The first chapter of Alpha Omicron Pi’s history began in 1897 at Barnard College in New York City. Barnard was the first college in New York, and one of the first in the nation, where women could receive the same rigorous and challenging education that was available to men. Affiliated with Columbia University since 1900, Barnard is one of the oldest women’s colleges in the world.
Barnard’s class of 1898 included four particularly amazing women who were destined to leave a great legacy on both their college and on a new fraternity. Stella George Stern (Perry), Jessie Wallace Hughan, Helen St. Clair (Mullan) and Elizabeth Heywood Wyman were four firm friends determined that their friendship should last a lifetime. In their junior year, on December 23, 1896, the four climbed the stairs in a small gallery of the old Columbia College Library which led to an old and seldom used room. Seated on broad window seats and with sunlight streaming gently through the windows and snow lightly drifting outside, the four pledged each other. Several days later, on January 2, 1897, Alpha Omicron Pi was formally organized at the home of Helen St. Clair. Soon afterward, the four pledged AOII’s first initiate to AOII’s Alpha Chapter, Ann Richardson Hall.
The beginning of national expansion for the young Fraternity occurred quickly with the installation of Pi Chapter on September 8, 1897 at Sophie Newcomb Memorial College (now Tulane University). Nu Chapter at New York University and Omicron Chapter at the University of Tennessee quickly followed. Over the next 120+ years, targeted and impressive growth of collegiate and alumnae chapters continued. Despite several wars, the Great Depression, the women’s suffrage movement and the social unrest of the 1960’s, AOII has remained true to its values. Founder Stella Perry once wrote, “that which makes our bond is promise certain of success. Let us follow our ensign devotedly, utterly and bravely. For our purpose cannot fail.”
Stella George Stern Perry
Stella was well-known for her literary talents. She was the first president of Alpha Chapter, the first National President of AOII and was elected Historian of AOII for life. Most of the information we have about the early history of the fraternity is due to Stella’s writings. Artistic, dramatic and idealistic, she gave AOII’s Ritual simplicity and tolerance. Her work was well done, as AOII’s Ritual is unchanged since 1897.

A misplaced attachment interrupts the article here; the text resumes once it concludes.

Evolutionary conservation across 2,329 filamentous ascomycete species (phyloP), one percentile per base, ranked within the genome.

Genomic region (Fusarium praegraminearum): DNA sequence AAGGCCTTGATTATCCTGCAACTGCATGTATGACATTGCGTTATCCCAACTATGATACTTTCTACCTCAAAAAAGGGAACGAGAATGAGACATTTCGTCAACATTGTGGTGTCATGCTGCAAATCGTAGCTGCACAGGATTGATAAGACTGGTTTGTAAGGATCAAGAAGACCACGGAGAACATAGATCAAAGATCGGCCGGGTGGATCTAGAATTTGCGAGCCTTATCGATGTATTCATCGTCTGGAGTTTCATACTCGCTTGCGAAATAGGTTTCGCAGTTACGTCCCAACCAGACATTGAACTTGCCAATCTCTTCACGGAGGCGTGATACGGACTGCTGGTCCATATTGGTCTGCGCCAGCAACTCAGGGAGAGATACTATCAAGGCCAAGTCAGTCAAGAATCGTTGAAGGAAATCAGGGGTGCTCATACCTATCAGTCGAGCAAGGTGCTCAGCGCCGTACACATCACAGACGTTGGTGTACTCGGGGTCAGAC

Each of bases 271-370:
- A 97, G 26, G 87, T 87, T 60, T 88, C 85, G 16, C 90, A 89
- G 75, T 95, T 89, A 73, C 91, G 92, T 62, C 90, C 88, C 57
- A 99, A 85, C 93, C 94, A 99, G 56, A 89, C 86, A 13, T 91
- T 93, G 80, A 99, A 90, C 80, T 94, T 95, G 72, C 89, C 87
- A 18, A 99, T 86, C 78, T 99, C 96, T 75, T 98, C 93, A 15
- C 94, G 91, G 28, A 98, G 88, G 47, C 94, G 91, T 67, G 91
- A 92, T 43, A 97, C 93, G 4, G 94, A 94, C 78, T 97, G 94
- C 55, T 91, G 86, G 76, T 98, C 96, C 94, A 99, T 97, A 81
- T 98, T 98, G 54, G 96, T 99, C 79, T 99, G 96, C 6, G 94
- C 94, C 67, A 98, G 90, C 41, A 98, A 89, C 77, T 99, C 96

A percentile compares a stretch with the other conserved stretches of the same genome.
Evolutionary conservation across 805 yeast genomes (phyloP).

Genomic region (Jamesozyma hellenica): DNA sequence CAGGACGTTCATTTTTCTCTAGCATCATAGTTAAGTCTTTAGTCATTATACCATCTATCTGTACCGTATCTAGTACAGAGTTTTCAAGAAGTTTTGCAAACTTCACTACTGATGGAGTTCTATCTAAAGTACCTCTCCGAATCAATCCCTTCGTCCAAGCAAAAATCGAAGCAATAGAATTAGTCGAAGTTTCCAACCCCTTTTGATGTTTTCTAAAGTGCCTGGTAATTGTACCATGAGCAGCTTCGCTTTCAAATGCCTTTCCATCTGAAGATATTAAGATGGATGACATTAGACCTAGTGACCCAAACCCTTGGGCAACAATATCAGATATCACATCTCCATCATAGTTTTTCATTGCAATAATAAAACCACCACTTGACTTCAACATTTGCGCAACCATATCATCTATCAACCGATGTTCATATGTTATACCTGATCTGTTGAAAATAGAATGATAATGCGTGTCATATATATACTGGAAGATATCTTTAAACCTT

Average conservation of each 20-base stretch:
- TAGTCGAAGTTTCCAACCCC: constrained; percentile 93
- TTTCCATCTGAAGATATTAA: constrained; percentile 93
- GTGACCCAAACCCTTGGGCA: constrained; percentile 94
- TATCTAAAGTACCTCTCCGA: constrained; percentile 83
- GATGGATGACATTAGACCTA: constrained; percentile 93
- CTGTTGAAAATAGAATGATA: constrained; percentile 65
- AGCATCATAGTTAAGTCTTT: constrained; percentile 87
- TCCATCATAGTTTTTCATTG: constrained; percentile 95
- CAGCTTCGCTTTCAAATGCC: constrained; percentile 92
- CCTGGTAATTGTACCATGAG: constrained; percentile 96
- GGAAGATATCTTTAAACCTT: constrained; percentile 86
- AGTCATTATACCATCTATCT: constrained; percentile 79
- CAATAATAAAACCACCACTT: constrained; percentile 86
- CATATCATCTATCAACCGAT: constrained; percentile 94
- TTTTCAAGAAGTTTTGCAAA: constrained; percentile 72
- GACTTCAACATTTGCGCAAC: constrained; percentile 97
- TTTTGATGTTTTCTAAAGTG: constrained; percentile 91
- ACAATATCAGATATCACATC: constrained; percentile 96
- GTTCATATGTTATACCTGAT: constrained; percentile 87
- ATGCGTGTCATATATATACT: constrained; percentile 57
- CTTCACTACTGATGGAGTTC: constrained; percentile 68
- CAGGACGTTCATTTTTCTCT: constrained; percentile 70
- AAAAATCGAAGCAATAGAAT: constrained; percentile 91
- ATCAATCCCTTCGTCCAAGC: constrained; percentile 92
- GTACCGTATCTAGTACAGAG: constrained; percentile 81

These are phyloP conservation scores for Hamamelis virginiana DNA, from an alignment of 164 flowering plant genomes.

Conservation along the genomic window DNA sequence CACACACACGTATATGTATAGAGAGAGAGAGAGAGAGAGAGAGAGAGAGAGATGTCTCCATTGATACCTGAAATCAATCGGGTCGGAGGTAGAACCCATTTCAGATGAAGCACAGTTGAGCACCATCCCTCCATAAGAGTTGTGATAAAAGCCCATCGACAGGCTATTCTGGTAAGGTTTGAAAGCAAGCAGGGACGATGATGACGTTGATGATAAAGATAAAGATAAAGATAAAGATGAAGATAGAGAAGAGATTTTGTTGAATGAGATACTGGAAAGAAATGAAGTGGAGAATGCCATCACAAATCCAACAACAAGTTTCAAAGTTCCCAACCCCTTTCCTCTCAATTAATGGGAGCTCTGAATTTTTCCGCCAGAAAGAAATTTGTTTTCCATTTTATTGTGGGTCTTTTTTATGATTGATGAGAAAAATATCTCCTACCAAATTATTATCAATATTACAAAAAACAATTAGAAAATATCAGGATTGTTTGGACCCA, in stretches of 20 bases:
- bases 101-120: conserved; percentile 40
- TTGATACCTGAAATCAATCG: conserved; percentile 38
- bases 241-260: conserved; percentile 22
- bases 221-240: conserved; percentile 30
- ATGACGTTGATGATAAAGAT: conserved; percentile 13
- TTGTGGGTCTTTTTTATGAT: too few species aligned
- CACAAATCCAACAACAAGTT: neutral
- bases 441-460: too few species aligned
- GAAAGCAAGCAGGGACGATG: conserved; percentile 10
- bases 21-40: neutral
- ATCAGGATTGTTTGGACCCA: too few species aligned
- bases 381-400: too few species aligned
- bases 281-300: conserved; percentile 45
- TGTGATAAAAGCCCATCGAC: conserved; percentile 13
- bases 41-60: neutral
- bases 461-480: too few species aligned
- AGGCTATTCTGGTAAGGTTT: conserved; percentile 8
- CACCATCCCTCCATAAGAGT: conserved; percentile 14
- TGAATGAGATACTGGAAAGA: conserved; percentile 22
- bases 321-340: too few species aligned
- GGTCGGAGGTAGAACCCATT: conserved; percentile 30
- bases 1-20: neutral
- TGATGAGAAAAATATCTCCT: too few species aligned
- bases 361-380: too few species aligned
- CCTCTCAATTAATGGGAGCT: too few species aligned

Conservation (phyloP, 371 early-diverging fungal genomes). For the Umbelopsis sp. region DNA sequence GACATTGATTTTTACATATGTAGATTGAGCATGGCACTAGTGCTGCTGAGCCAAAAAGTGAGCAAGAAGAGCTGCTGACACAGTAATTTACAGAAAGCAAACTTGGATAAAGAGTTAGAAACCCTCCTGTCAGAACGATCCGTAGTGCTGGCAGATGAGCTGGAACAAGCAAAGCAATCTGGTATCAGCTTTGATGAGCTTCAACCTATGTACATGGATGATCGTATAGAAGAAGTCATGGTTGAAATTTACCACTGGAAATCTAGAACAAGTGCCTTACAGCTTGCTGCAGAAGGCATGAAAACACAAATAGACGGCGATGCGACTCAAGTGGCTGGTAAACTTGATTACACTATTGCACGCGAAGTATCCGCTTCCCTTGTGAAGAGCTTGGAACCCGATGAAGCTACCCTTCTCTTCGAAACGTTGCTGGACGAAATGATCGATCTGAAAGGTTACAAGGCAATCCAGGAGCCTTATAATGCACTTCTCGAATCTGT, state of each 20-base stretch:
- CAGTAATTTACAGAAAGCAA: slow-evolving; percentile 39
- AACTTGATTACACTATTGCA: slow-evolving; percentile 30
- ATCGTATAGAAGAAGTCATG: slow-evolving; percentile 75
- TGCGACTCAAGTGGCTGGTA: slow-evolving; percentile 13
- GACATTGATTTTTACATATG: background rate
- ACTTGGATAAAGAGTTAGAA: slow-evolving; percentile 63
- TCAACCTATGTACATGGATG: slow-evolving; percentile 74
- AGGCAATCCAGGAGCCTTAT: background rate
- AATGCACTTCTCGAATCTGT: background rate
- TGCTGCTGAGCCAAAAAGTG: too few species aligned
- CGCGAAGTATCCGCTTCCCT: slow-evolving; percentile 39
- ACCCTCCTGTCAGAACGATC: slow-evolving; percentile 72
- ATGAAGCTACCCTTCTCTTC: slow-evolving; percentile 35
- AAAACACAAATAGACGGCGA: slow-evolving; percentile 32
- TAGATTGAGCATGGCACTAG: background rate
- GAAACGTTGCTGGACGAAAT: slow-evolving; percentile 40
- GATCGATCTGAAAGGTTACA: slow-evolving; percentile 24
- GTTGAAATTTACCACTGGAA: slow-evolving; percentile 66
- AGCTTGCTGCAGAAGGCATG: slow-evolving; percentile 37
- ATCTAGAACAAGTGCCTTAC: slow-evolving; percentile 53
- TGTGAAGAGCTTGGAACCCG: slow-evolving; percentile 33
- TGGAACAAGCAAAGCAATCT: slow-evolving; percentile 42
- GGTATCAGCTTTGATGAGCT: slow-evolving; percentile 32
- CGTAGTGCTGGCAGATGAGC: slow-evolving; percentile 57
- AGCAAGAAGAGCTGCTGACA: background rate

Helen St. Clair Mullan
A true scholar with a keen mind, Helen was destined to become a great lawyer. She was the organizational genius of the group and gave AOII its Constitution and Bylaws. As AOII’s third National President, she installed many early chapters and promoted expansion. She was the mother of two daughters who was also prominent in New York education, serving on the Board of Education and as a Trustee of Barnard College. Helen was also a gifted musician.
Elizabeth Heywood Wyman
Bess, as she was usually called, was outstanding in education, social welfare and as a writer. Bess was the 13th National President of AOII. Prior to that she spent five years as AOII’s first Registrar and established AOII’s Central Office. She was always helping others. Her quiet confident manner came from an inner strength. Bess gave AOII sympathetic understanding, kindness, gentleness and conscientious leadership.
Jessie Wallace Hughan
Jessie distinguished herself as a teacher and writer. She was a gallant crusader for any cause she felt was just. She was a true philanthropist and a dynamic leader. Jessie gave AOII depth and sincerity.